Mindfulness Training Improves Sleep Quality; Lessens Need for Sleep Medicines

August 1, 2009 at 11:20 am Leave a comment

Stressed-out people sleep better and take sleep medication less often when they learn to let go of intrusive thoughts, according to researchers at Duke Integrative Medicine.

Their data shows participants who took an eight-week mindfulness-based stress reduction course reported less trouble sleeping through the night, and also less sleepiness during the day. This is the first study to document several positive effects of mindfulness training on sleep quality in a group of generally healthy, but stressed, individuals.

“When we don’t know what to do with intrusive and persistent thoughts, the mind and body feel threatened, says Jeff Greeson, PhD, MS, a clinical health psychologist at Duke who presented his preliminary results at the North American Research Conference on Complementary and Integrative Medicine.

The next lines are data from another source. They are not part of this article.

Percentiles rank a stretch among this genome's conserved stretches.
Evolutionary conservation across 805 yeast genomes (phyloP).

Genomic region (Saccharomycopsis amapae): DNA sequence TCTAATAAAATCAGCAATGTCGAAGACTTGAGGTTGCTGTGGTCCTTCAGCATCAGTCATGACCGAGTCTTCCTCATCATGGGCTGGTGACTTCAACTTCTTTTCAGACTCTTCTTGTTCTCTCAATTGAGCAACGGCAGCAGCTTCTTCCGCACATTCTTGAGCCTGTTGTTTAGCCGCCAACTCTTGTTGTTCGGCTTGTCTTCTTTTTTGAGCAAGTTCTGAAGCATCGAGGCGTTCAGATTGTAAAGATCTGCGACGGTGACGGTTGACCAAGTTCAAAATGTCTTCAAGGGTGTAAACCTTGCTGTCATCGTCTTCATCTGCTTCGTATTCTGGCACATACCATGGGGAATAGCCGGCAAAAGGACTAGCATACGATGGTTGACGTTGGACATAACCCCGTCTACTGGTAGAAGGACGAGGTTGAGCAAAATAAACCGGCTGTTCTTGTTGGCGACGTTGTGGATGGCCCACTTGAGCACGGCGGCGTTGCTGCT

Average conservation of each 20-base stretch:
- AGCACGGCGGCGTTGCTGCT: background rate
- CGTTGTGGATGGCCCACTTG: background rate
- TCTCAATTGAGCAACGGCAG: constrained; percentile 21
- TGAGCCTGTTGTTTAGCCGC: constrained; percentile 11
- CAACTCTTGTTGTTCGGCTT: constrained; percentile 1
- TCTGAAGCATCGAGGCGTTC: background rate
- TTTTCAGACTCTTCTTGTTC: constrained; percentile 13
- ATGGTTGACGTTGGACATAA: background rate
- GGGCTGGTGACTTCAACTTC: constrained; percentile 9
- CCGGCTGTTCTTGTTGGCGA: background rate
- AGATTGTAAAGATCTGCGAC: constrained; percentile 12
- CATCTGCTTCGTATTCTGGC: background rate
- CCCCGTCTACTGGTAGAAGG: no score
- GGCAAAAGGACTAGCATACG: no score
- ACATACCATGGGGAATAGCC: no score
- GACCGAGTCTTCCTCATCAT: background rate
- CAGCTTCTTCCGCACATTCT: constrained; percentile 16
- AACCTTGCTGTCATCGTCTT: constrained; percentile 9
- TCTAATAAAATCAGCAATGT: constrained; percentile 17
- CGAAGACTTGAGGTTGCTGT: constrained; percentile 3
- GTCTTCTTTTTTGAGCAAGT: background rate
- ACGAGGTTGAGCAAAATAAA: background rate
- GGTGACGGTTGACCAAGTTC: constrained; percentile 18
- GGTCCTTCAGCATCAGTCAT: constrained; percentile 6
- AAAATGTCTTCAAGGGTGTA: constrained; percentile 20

Greeson’s study followed 151 adults, three-quarters of whom were women, who underwent eight weeks of MBSR training. He validated improvements in sleep quality using a nationally recognized sleep quality scale — The Pittsburgh Sleep Quality Index (PSQI).

Statistically significant improvements were noted in overall sleep quality (26 percent), sleep disturbances, i.e., waking up at night and feeling uncomfortable (16 percent), frequency of using prescription or over-the-counter sleep medications (25 percent), and improvements in experiencing sleepiness during the day (28 percent).

Greeson’s research is part of a larger study on mindfulness funded by the National Center for Complementary and Alternative Medicine. His work will continue to research the effects of the MBSR program first developed by Jon Kabat-Zinn at the University of Massachusetts 30 years ago. That program is now taught by trained professionals throughout the country.

By Duke Medicine News and Communications:  http://www.dukehealth.org/HealthLibrary/News/mindfulness_training_improves_sleep_quality_lessens_need_for_sleep_medicines?utm_source=dukehealth.org&utm_medium=rss&utm_campaign=RSS_news

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